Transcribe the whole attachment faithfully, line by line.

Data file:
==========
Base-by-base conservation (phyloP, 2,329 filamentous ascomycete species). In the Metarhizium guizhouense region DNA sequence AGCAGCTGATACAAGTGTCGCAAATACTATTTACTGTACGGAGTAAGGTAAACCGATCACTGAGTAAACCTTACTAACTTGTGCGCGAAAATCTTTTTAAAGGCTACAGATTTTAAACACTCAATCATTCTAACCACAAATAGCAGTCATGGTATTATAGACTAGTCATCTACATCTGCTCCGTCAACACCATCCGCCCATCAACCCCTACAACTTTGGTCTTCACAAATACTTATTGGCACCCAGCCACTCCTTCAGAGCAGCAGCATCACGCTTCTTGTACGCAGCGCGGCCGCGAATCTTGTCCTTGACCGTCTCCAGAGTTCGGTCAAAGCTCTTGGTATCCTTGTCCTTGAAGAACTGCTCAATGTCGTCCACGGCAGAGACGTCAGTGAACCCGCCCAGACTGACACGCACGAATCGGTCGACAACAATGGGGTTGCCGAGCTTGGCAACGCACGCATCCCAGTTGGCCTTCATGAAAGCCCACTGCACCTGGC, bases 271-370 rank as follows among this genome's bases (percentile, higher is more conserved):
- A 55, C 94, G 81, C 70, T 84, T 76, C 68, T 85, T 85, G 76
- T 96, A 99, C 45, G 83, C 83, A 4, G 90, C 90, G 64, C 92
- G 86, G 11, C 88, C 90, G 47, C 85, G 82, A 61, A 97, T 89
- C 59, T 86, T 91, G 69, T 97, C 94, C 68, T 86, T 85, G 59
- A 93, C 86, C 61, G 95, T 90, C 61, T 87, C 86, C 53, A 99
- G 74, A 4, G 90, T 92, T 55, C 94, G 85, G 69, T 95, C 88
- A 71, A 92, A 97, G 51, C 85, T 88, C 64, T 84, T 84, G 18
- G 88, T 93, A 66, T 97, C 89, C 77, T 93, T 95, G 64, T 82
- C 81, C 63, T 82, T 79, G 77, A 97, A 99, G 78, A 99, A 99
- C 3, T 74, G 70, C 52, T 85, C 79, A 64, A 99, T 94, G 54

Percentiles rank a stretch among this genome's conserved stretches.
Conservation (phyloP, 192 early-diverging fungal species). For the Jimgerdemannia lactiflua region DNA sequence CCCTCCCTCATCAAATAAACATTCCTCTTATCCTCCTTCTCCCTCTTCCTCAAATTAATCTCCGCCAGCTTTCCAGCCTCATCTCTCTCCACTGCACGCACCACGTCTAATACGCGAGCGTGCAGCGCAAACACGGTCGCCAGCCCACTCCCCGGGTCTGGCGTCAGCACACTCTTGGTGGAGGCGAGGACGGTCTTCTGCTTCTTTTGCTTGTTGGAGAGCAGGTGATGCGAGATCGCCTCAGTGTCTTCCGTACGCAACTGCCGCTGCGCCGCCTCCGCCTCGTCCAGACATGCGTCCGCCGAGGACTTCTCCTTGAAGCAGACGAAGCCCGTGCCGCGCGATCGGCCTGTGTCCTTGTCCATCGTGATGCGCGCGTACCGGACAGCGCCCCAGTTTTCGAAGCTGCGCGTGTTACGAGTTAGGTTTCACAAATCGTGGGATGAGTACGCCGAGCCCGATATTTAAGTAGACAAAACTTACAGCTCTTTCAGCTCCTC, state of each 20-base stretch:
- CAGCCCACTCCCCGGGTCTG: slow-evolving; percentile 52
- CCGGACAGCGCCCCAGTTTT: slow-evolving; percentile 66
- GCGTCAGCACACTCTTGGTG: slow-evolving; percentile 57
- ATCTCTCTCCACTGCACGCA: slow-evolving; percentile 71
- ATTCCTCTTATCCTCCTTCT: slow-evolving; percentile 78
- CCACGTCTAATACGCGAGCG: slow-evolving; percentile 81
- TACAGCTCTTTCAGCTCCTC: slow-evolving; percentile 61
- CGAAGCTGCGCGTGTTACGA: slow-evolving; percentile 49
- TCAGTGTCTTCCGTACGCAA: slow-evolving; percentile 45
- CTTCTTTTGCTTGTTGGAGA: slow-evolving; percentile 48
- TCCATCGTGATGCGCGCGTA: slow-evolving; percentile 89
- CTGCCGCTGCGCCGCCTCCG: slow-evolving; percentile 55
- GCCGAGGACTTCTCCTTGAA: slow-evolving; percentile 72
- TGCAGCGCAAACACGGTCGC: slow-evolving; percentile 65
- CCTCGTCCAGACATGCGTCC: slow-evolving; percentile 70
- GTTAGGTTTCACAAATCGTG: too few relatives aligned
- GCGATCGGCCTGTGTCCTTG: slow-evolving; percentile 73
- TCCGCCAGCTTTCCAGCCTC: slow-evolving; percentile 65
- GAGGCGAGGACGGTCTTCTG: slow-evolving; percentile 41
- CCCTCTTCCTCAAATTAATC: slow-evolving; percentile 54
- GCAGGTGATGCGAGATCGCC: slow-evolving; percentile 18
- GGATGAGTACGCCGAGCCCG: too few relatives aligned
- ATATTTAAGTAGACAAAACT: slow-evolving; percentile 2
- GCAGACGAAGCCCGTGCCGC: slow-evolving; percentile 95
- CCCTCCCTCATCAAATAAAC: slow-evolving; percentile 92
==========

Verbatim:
Base-by-base conservation (phyloP, 2,329 filamentous ascomycete species). In the Metarhizium guizhouense region DNA sequence AGCAGCTGATACAAGTGTCGCAAATACTATTTACTGTACGGAGTAAGGTAAACCGATCACTGAGTAAACCTTACTAACTTGTGCGCGAAAATCTTTTTAAAGGCTACAGATTTTAAACACTCAATCATTCTAACCACAAATAGCAGTCATGGTATTATAGACTAGTCATCTACATCTGCTCCGTCAACACCATCCGCCCATCAACCCCTACAACTTTGGTCTTCACAAATACTTATTGGCACCCAGCCACTCCTTCAGAGCAGCAGCATCACGCTTCTTGTACGCAGCGCGGCCGCGAATCTTGTCCTTGACCGTCTCCAGAGTTCGGTCAAAGCTCTTGGTATCCTTGTCCTTGAAGAACTGCTCAATGTCGTCCACGGCAGAGACGTCAGTGAACCCGCCCAGACTGACACGCACGAATCGGTCGACAACAATGGGGTTGCCGAGCTTGGCAACGCACGCATCCCAGTTGGCCTTCATGAAAGCCCACTGCACCTGGC, bases 271-370 rank as follows among this genome's bases (percentile, higher is more conserved):
- A 55, C 94, G 81, C 70, T 84, T 76, C 68, T 85, T 85, G 76
- T 96, A 99, C 45, G 83, C 83, A 4, G 90, C 90, G 64, C 92
- G 86, G 11, C 88, C 90, G 47, C 85, G 82, A 61, A 97, T 89
- C 59, T 86, T 91, G 69, T 97, C 94, C 68, T 86, T 85, G 59
- A 93, C 86, C 61, G 95, T 90, C 61, T 87, C 86, C 53, A 99
- G 74, A 4, G 90, T 92, T 55, C 94, G 85, G 69, T 95, C 88
- A 71, A 92, A 97, G 51, C 85, T 88, C 64, T 84, T 84, G 18
- G 88, T 93, A 66, T 97, C 89, C 77, T 93, T 95, G 64, T 82
- C 81, C 63, T 82, T 79, G 77, A 97, A 99, G 78, A 99, A 99
- C 3, T 74, G 70, C 52, T 85, C 79, A 64, A 99, T 94, G 54

Percentiles rank a stretch among this genome's conserved stretches.
Conservation (phyloP, 192 early-diverging fungal species). For the Jimgerdemannia lactiflua region DNA sequence CCCTCCCTCATCAAATAAACATTCCTCTTATCCTCCTTCTCCCTCTTCCTCAAATTAATCTCCGCCAGCTTTCCAGCCTCATCTCTCTCCACTGCACGCACCACGTCTAATACGCGAGCGTGCAGCGCAAACACGGTCGCCAGCCCACTCCCCGGGTCTGGCGTCAGCACACTCTTGGTGGAGGCGAGGACGGTCTTCTGCTTCTTTTGCTTGTTGGAGAGCAGGTGATGCGAGATCGCCTCAGTGTCTTCCGTACGCAACTGCCGCTGCGCCGCCTCCGCCTCGTCCAGACATGCGTCCGCCGAGGACTTCTCCTTGAAGCAGACGAAGCCCGTGCCGCGCGATCGGCCTGTGTCCTTGTCCATCGTGATGCGCGCGTACCGGACAGCGCCCCAGTTTTCGAAGCTGCGCGTGTTACGAGTTAGGTTTCACAAATCGTGGGATGAGTACGCCGAGCCCGATATTTAAGTAGACAAAACTTACAGCTCTTTCAGCTCCTC, state of each 20-base stretch:
- CAGCCCACTCCCCGGGTCTG: slow-evolving; percentile 52
- CCGGACAGCGCCCCAGTTTT: slow-evolving; percentile 66
- GCGTCAGCACACTCTTGGTG: slow-evolving; percentile 57
- ATCTCTCTCCACTGCACGCA: slow-evolving; percentile 71
- ATTCCTCTTATCCTCCTTCT: slow-evolving; percentile 78
- CCACGTCTAATACGCGAGCG: slow-evolving; percentile 81
- TACAGCTCTTTCAGCTCCTC: slow-evolving; percentile 61
- CGAAGCTGCGCGTGTTACGA: slow-evolving; percentile 49
- TCAGTGTCTTCCGTACGCAA: slow-evolving; percentile 45
- CTTCTTTTGCTTGTTGGAGA: slow-evolving; percentile 48
- TCCATCGTGATGCGCGCGTA: slow-evolving; percentile 89
- CTGCCGCTGCGCCGCCTCCG: slow-evolving; percentile 55
- GCCGAGGACTTCTCCTTGAA: slow-evolving; percentile 72
- TGCAGCGCAAACACGGTCGC: slow-evolving; percentile 65
- CCTCGTCCAGACATGCGTCC: slow-evolving; percentile 70
- GTTAGGTTTCACAAATCGTG: too few relatives aligned
- GCGATCGGCCTGTGTCCTTG: slow-evolving; percentile 73
- TCCGCCAGCTTTCCAGCCTC: slow-evolving; percentile 65
- GAGGCGAGGACGGTCTTCTG: slow-evolving; percentile 41
- CCCTCTTCCTCAAATTAATC: slow-evolving; percentile 54
- GCAGGTGATGCGAGATCGCC: slow-evolving; percentile 18
- GGATGAGTACGCCGAGCCCG: too few relatives aligned
- ATATTTAAGTAGACAAAACT: slow-evolving; percentile 2
- GCAGACGAAGCCCGTGCCGC: slow-evolving; percentile 95
- CCCTCCCTCATCAAATAAAC: slow-evolving; percentile 92